Grow native plants in your garden

This is a time of year when I would normally be travelling the country to find our wonderful native spring flowers in their natural habitat. With current restrictions I am very pleased that we opted to grow mainly native British flowers in our garden. Keeping your garden, even a small one, green and healthy year round can be hard work for the best of us, luckily at whatforme.com you can find the best tips for your garden. The key to growing native flowers well is to provide suitable environments. The snakes head fritillary (above), Fritillaria meleagris, is a rare native of wet grassland (the largest wild population is at the North Meadow National Nature reserve is situated in North Wiltshire) and in the garden grows in our ‘wetland’ an area sharing the pond liner with our wildlife pond and so always damp.

Our cowslips (Primula veris) and primroses (Primula vulgaris), however, never seed in the wetland, but flourish on our small chalk bank (3 tonnes of chalk from a Wiltshire chalk pit).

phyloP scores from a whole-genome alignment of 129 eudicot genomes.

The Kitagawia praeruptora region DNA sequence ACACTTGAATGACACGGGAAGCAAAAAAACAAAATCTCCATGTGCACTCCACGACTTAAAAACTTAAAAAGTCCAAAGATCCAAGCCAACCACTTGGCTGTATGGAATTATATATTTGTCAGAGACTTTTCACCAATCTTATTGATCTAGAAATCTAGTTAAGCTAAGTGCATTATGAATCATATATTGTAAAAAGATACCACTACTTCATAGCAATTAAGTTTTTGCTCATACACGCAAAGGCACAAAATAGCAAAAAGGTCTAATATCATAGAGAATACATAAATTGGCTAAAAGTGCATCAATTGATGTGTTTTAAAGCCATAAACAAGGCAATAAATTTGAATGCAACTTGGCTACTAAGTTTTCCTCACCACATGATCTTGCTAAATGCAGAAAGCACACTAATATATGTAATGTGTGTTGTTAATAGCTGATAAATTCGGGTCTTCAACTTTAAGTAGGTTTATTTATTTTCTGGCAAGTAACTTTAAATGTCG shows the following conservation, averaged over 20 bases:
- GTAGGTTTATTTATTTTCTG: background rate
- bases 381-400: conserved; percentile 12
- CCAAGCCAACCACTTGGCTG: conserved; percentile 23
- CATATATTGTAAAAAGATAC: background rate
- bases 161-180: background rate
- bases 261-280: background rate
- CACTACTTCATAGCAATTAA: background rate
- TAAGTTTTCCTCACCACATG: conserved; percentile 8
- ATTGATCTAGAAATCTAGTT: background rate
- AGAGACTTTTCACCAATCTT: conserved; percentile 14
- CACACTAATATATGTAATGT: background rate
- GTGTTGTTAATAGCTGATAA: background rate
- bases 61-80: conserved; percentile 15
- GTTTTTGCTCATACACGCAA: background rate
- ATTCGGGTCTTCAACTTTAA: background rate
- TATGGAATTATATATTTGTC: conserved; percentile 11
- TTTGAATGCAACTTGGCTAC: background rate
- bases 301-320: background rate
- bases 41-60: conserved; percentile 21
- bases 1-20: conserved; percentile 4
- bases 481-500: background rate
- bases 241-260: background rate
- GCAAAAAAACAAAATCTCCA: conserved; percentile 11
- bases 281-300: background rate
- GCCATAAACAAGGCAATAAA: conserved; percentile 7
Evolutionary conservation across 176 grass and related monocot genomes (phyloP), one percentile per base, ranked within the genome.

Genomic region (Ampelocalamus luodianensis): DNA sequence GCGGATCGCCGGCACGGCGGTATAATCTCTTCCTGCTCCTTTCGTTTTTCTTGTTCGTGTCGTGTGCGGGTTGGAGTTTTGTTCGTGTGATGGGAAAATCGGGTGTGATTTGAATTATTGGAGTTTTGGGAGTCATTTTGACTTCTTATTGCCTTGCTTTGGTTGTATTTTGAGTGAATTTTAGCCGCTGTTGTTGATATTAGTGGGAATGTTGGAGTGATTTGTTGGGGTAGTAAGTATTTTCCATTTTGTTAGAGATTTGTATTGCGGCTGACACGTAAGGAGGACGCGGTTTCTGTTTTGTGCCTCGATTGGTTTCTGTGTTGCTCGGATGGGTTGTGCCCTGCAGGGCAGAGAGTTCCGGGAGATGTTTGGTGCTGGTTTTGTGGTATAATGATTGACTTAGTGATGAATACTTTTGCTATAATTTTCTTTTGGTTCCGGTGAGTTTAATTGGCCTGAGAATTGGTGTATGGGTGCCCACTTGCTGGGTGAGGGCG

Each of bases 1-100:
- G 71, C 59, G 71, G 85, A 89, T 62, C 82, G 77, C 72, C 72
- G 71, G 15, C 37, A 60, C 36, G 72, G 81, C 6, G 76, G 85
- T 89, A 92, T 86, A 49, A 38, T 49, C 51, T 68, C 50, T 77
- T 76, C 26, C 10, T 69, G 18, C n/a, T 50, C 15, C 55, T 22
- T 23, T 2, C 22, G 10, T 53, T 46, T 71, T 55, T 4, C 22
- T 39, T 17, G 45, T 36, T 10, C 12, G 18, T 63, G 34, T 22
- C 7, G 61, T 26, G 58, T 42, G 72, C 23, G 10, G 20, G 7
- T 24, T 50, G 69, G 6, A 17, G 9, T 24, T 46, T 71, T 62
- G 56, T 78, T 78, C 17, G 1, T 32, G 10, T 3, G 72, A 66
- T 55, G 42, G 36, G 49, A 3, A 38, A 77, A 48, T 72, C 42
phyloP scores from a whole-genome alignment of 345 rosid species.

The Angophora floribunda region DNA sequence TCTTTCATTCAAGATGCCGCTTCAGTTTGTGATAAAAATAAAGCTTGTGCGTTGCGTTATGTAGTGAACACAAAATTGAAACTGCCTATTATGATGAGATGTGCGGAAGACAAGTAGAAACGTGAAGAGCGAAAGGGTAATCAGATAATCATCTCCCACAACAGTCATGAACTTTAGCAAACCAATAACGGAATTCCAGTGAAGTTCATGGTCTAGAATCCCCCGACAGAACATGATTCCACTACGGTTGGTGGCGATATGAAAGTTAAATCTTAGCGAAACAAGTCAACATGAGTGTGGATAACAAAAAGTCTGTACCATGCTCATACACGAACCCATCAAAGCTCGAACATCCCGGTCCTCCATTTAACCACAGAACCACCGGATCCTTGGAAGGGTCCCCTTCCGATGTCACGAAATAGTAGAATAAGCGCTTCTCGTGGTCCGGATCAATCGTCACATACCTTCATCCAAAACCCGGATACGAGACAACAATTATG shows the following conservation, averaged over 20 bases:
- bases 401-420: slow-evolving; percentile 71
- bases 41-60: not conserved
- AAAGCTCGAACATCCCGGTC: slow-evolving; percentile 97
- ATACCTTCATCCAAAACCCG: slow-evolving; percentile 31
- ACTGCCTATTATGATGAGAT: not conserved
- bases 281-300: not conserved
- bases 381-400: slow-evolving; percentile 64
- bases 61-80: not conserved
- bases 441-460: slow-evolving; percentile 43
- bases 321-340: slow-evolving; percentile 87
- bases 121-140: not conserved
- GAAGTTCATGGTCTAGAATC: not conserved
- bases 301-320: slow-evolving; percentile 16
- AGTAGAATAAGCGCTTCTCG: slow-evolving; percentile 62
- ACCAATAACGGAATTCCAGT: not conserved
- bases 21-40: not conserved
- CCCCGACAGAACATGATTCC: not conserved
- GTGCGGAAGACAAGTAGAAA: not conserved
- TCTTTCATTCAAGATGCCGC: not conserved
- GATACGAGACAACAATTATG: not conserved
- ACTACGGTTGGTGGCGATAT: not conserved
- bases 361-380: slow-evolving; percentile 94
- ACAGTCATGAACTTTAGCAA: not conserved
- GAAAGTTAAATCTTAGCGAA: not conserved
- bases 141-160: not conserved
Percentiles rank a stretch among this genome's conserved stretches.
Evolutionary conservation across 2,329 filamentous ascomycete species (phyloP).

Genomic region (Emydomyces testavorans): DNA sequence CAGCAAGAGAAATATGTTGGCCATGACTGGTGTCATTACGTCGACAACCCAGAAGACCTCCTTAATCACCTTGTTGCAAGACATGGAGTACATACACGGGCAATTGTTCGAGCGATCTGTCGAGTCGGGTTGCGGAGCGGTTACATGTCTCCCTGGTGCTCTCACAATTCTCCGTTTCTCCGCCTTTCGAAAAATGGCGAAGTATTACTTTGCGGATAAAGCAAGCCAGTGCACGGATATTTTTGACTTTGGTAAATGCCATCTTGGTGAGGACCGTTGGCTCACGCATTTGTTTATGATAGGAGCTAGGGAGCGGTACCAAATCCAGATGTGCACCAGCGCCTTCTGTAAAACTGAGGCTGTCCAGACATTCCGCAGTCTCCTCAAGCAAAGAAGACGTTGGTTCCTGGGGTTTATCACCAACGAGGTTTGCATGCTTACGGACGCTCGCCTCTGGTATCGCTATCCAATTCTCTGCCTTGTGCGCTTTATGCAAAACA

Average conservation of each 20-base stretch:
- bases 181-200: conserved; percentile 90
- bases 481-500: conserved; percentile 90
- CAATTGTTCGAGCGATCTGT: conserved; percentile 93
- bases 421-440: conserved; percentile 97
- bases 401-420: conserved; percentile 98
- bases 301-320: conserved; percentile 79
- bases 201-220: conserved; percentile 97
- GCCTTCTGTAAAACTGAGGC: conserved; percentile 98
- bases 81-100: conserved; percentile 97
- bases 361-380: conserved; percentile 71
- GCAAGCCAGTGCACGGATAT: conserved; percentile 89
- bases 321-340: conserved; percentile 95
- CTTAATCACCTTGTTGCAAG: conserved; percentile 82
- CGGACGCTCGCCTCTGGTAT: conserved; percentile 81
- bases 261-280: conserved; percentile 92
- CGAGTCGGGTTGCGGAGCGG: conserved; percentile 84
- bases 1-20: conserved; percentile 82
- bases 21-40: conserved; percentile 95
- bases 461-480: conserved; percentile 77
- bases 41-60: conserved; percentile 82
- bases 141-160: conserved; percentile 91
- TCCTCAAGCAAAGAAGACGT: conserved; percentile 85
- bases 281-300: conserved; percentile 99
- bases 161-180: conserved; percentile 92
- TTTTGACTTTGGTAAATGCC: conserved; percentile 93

Our Wood Spurge (Euphorbia amygdaloides) is the current star of our ‘woodland patch’ made of a few native trees and shrubs.

A walk around the garden in later March feels like a walk around the nature reserves of the South West, so why not make room for natives.


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  1. Agnes Jones says:

    Your garden is beautiful and radiates the love that you and Annie have put into it. I was so inspired by your garden that I have bought native flower seeds and Snakes Head Fritillaria seeds. As you know Edward and I are going to dig a pond although all the family are still in negotiations about the design of it.

    I hope we will have continued good weather so that you are,like us, able to enjoy your wonderful outside space. I feel very blessed at this time to have a garden to spend time in.